Researchers Offer Tool to Vet Possible Insecure Mobile Backends
New research indicates that even though mobile developers may follow security best practices in their projects, their apps may be contacting cloud-based backend platforms that can introduce vulnerabilities without their knowledge.
"Unfortunately, app developers often disregard or have no control over prudent security practices when choosing or managing these services," said researchers from Georgia Institute of Technology and Ohio State University. They were scheduled to present their findings at the 28th USENIX Security Symposium in Santa Clara, Calif., being held Aug. 14-16, in a paper titled "The Betrayal At Cloud City: An Empirical Analysis Of Cloud-Based Mobile Backends."
The mobile backends included in the study typically provide supporting services such as storage, analytics, monitoring, social network integration, push notifications and so on.
In examining the top 5,000 free Google Play Store apps, the team found 983 N-day and 655 0-day instances of vulnerabilities across the OS, software services, communication and Web apps software layers of cloud backends.
"The mobile apps using these cloud backends represent between 1M and 500M installs each and can potentially affect hundreds of thousands of users," the paper states. "Further, due to the widespread use of third-party SDKs, app developers are often unaware of the backends affecting their apps and where to report vulnerabilities."
Furthermore, the academicians developed a tool called SkyWalker that can automatically vet such cloud backends and even provide remediation strategies, which they will provide to developers for free.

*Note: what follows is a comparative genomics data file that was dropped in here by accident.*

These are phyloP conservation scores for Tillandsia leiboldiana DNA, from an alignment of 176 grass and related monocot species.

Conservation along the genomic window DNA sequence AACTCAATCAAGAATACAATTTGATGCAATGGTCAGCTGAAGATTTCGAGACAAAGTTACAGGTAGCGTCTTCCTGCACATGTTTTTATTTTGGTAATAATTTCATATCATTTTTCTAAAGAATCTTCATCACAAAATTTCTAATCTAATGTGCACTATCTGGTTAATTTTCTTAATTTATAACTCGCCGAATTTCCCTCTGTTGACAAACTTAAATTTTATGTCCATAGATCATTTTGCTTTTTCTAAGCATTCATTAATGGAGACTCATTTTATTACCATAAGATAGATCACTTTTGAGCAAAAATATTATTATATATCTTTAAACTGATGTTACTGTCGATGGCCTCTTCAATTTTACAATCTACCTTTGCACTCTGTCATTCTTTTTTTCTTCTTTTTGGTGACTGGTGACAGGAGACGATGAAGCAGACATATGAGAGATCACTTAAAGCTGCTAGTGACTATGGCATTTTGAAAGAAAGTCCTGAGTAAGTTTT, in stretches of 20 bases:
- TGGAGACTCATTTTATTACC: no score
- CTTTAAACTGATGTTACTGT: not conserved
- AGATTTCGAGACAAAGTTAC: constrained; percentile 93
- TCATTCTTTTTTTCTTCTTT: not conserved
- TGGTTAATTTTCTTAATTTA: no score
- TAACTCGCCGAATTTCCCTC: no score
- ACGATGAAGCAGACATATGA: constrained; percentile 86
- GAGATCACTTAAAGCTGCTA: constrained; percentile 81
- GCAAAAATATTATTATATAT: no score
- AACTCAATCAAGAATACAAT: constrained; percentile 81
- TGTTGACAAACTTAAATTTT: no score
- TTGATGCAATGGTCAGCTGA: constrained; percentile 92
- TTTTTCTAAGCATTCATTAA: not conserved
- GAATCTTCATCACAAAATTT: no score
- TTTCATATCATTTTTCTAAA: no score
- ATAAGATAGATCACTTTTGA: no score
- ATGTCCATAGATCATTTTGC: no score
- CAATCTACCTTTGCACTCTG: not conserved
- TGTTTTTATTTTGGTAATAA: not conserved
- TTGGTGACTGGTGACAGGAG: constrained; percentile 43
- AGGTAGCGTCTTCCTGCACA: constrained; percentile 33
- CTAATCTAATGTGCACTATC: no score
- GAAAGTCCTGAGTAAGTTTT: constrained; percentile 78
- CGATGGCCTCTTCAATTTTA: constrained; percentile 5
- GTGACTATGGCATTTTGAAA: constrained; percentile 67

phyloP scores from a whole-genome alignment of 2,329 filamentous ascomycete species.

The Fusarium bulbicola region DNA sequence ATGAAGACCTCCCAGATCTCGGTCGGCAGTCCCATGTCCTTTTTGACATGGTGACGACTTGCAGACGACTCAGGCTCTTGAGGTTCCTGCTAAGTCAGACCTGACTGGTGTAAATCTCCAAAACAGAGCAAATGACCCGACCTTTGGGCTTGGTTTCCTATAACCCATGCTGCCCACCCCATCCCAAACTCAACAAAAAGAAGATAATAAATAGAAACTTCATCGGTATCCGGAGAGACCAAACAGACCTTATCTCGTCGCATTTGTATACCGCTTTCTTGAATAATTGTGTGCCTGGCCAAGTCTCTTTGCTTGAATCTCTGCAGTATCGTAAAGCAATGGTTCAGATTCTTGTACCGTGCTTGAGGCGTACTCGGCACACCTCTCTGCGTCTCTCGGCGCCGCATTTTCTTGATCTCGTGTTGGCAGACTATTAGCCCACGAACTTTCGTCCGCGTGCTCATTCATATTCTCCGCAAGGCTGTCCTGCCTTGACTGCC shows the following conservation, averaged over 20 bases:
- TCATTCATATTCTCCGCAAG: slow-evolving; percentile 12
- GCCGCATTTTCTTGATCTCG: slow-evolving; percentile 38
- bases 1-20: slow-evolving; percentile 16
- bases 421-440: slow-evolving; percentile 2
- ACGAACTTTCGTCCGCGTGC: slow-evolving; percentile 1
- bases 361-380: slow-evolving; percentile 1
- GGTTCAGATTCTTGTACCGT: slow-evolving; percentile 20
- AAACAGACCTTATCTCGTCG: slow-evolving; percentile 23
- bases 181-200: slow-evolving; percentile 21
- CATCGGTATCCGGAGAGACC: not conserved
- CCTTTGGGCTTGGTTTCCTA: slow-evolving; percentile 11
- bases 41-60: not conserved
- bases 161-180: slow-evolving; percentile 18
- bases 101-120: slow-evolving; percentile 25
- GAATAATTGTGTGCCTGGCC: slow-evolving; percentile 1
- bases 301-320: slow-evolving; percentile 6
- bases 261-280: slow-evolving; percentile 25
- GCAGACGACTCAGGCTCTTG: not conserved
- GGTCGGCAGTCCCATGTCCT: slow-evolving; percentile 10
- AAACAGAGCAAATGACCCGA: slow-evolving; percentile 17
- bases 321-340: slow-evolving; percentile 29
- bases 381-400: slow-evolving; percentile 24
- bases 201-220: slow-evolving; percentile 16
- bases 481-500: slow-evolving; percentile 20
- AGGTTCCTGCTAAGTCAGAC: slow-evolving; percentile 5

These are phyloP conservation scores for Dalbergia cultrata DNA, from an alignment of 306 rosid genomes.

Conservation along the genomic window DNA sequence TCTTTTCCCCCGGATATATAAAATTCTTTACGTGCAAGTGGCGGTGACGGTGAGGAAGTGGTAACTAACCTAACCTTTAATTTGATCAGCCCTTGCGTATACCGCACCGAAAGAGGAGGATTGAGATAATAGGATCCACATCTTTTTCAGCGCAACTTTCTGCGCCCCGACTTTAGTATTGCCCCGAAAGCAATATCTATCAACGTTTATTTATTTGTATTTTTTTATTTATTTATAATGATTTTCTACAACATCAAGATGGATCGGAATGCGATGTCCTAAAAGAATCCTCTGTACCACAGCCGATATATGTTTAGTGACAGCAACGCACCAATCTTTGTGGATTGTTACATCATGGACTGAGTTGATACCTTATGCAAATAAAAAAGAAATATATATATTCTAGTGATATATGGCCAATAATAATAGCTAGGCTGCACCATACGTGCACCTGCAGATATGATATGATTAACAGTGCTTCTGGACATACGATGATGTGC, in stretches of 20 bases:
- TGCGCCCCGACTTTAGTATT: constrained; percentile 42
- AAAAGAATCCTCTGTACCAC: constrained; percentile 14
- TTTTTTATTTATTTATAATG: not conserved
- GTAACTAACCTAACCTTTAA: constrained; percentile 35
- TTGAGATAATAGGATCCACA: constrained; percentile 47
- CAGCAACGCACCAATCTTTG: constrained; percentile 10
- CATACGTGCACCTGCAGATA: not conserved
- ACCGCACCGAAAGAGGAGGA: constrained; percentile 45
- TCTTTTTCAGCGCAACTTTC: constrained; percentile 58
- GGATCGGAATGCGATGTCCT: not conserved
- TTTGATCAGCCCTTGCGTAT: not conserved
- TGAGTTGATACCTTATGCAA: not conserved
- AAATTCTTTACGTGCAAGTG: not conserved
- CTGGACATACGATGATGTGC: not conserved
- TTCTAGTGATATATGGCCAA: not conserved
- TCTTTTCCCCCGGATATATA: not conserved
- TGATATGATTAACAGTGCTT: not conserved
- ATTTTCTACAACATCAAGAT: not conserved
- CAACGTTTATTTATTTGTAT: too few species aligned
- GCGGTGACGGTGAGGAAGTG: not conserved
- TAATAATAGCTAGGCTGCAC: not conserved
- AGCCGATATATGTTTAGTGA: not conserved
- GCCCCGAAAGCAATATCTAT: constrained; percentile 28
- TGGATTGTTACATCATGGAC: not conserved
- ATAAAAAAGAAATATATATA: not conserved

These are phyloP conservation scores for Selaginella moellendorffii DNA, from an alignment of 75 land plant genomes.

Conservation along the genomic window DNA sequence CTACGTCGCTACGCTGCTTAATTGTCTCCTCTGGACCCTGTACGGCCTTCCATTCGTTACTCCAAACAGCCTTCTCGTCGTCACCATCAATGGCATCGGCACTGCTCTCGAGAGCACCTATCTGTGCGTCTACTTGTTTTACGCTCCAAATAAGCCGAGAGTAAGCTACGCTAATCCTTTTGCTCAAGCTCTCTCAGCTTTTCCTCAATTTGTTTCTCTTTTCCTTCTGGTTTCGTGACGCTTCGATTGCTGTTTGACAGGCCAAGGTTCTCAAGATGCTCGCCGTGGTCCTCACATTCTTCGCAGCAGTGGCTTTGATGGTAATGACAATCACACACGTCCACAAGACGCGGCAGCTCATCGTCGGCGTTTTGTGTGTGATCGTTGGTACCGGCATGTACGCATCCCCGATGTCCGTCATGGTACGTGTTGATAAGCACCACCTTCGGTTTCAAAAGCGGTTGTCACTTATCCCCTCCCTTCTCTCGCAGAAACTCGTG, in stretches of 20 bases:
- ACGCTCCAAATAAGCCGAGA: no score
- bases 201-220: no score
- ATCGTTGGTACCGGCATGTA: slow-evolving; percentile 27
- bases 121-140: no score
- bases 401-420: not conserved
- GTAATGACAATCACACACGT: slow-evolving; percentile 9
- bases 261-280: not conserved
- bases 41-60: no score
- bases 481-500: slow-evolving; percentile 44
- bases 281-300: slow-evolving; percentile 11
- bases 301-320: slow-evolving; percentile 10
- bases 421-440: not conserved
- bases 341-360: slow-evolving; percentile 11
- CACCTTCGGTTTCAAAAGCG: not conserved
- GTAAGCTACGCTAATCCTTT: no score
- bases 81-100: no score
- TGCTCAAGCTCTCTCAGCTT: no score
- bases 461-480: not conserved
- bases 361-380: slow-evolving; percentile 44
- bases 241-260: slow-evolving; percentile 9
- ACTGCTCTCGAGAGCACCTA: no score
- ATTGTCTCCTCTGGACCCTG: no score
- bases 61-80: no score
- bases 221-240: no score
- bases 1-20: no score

"This paper presents SkyWalker, a pipeline to automatically vet the backends that mobile apps contact and provide actionable remediation," the report states. "For an input APK, SkyWalker extracts an enumeration of backend URLs, uses remote vetting techniques to identify software vulnerabilities and responsible parties, and reports mitigation strategies to the app developer. Our findings suggest that developers and cloud providers do not have a clear understanding of responsibilities and liabilities in regards to mobile app backends that leave many vulnerabilities exposed."
A "Mobile Backend Security Assessment" site has been created, but still bears the "Coming soon" advisory, along with the description: "Mobile Backend Vetting, simplifying security assessments for mobile app developers."
The paper states that the free-to-use SkyWalker Web service initially supports only Android apps, but can be extended to support others, such as iOS. The paper didn't say exactly when the site will become active.
David Ramel is the editor of Visual Studio Magazine.